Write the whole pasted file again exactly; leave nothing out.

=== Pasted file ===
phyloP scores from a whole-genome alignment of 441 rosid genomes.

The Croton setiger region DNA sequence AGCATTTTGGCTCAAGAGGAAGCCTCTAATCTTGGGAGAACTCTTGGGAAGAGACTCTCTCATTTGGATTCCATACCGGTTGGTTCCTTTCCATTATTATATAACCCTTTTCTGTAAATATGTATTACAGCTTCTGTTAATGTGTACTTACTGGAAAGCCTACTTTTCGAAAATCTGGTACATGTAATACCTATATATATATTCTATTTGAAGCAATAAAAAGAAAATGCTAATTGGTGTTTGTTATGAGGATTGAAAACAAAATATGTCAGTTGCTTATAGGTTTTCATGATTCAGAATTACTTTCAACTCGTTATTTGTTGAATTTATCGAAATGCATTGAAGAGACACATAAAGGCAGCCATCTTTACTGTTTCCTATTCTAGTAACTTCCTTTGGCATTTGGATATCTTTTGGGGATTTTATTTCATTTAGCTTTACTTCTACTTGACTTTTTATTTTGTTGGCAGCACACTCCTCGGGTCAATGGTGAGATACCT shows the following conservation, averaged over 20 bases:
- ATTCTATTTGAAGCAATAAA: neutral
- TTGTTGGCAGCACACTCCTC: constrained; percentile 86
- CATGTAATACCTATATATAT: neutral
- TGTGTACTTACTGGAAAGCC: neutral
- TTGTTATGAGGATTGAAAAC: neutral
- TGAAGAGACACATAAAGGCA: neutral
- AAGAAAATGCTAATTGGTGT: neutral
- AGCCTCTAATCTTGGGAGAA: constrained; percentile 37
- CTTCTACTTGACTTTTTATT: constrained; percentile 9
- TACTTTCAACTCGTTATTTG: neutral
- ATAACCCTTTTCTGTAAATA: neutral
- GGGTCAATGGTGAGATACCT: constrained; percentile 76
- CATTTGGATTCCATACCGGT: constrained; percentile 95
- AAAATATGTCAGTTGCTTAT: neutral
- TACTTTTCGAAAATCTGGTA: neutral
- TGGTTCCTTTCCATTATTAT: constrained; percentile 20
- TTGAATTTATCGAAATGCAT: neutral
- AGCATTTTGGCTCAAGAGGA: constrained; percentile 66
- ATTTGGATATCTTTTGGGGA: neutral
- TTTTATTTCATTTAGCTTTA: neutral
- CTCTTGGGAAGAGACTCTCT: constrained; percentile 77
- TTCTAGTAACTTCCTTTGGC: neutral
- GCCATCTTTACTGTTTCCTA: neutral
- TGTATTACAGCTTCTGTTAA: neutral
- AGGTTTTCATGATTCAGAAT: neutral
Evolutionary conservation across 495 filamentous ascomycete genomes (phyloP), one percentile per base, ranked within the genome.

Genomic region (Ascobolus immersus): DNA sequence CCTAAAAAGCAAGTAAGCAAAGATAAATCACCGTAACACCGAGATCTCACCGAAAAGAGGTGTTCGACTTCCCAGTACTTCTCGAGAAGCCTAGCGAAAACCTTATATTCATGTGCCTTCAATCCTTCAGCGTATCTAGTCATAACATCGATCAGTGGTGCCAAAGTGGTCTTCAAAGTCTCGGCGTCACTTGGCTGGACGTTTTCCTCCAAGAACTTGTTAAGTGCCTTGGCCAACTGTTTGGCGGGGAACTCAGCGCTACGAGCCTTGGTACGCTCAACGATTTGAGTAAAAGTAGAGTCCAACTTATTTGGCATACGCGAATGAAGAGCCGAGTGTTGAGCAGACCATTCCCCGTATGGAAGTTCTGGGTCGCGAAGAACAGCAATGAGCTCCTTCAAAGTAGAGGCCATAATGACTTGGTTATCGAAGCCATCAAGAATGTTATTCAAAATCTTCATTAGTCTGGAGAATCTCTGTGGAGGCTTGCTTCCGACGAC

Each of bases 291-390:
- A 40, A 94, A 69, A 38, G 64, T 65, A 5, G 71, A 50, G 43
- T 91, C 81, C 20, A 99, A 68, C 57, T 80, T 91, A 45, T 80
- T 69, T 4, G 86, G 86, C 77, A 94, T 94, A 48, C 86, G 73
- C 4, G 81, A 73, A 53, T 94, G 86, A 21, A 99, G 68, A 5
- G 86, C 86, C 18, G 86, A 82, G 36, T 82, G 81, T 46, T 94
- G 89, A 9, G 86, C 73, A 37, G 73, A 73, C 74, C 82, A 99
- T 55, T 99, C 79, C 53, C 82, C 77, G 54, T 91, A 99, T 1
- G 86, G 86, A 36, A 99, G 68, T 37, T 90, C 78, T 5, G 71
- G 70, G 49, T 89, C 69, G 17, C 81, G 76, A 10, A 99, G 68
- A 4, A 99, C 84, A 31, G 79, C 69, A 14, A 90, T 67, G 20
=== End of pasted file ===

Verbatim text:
phyloP scores from a whole-genome alignment of 441 rosid genomes.

The Croton setiger region DNA sequence AGCATTTTGGCTCAAGAGGAAGCCTCTAATCTTGGGAGAACTCTTGGGAAGAGACTCTCTCATTTGGATTCCATACCGGTTGGTTCCTTTCCATTATTATATAACCCTTTTCTGTAAATATGTATTACAGCTTCTGTTAATGTGTACTTACTGGAAAGCCTACTTTTCGAAAATCTGGTACATGTAATACCTATATATATATTCTATTTGAAGCAATAAAAAGAAAATGCTAATTGGTGTTTGTTATGAGGATTGAAAACAAAATATGTCAGTTGCTTATAGGTTTTCATGATTCAGAATTACTTTCAACTCGTTATTTGTTGAATTTATCGAAATGCATTGAAGAGACACATAAAGGCAGCCATCTTTACTGTTTCCTATTCTAGTAACTTCCTTTGGCATTTGGATATCTTTTGGGGATTTTATTTCATTTAGCTTTACTTCTACTTGACTTTTTATTTTGTTGGCAGCACACTCCTCGGGTCAATGGTGAGATACCT shows the following conservation, averaged over 20 bases:
- ATTCTATTTGAAGCAATAAA: neutral
- TTGTTGGCAGCACACTCCTC: constrained; percentile 86
- CATGTAATACCTATATATAT: neutral
- TGTGTACTTACTGGAAAGCC: neutral
- TTGTTATGAGGATTGAAAAC: neutral
- TGAAGAGACACATAAAGGCA: neutral
- AAGAAAATGCTAATTGGTGT: neutral
- AGCCTCTAATCTTGGGAGAA: constrained; percentile 37
- CTTCTACTTGACTTTTTATT: constrained; percentile 9
- TACTTTCAACTCGTTATTTG: neutral
- ATAACCCTTTTCTGTAAATA: neutral
- GGGTCAATGGTGAGATACCT: constrained; percentile 76
- CATTTGGATTCCATACCGGT: constrained; percentile 95
- AAAATATGTCAGTTGCTTAT: neutral
- TACTTTTCGAAAATCTGGTA: neutral
- TGGTTCCTTTCCATTATTAT: constrained; percentile 20
- TTGAATTTATCGAAATGCAT: neutral
- AGCATTTTGGCTCAAGAGGA: constrained; percentile 66
- ATTTGGATATCTTTTGGGGA: neutral
- TTTTATTTCATTTAGCTTTA: neutral
- CTCTTGGGAAGAGACTCTCT: constrained; percentile 77
- TTCTAGTAACTTCCTTTGGC: neutral
- GCCATCTTTACTGTTTCCTA: neutral
- TGTATTACAGCTTCTGTTAA: neutral
- AGGTTTTCATGATTCAGAAT: neutral
Evolutionary conservation across 495 filamentous ascomycete genomes (phyloP), one percentile per base, ranked within the genome.

Genomic region (Ascobolus immersus): DNA sequence CCTAAAAAGCAAGTAAGCAAAGATAAATCACCGTAACACCGAGATCTCACCGAAAAGAGGTGTTCGACTTCCCAGTACTTCTCGAGAAGCCTAGCGAAAACCTTATATTCATGTGCCTTCAATCCTTCAGCGTATCTAGTCATAACATCGATCAGTGGTGCCAAAGTGGTCTTCAAAGTCTCGGCGTCACTTGGCTGGACGTTTTCCTCCAAGAACTTGTTAAGTGCCTTGGCCAACTGTTTGGCGGGGAACTCAGCGCTACGAGCCTTGGTACGCTCAACGATTTGAGTAAAAGTAGAGTCCAACTTATTTGGCATACGCGAATGAAGAGCCGAGTGTTGAGCAGACCATTCCCCGTATGGAAGTTCTGGGTCGCGAAGAACAGCAATGAGCTCCTTCAAAGTAGAGGCCATAATGACTTGGTTATCGAAGCCATCAAGAATGTTATTCAAAATCTTCATTAGTCTGGAGAATCTCTGTGGAGGCTTGCTTCCGACGAC

Each of bases 291-390:
- A 40, A 94, A 69, A 38, G 64, T 65, A 5, G 71, A 50, G 43
- T 91, C 81, C 20, A 99, A 68, C 57, T 80, T 91, A 45, T 80
- T 69, T 4, G 86, G 86, C 77, A 94, T 94, A 48, C 86, G 73
- C 4, G 81, A 73, A 53, T 94, G 86, A 21, A 99, G 68, A 5
- G 86, C 86, C 18, G 86, A 82, G 36, T 82, G 81, T 46, T 94
- G 89, A 9, G 86, C 73, A 37, G 73, A 73, C 74, C 82, A 99
- T 55, T 99, C 79, C 53, C 82, C 77, G 54, T 91, A 99, T 1
- G 86, G 86, A 36, A 99, G 68, T 37, T 90, C 78, T 5, G 71
- G 70, G 49, T 89, C 69, G 17, C 81, G 76, A 10, A 99, G 68
- A 4, A 99, C 84, A 31, G 79, C 69, A 14, A 90, T 67, G 20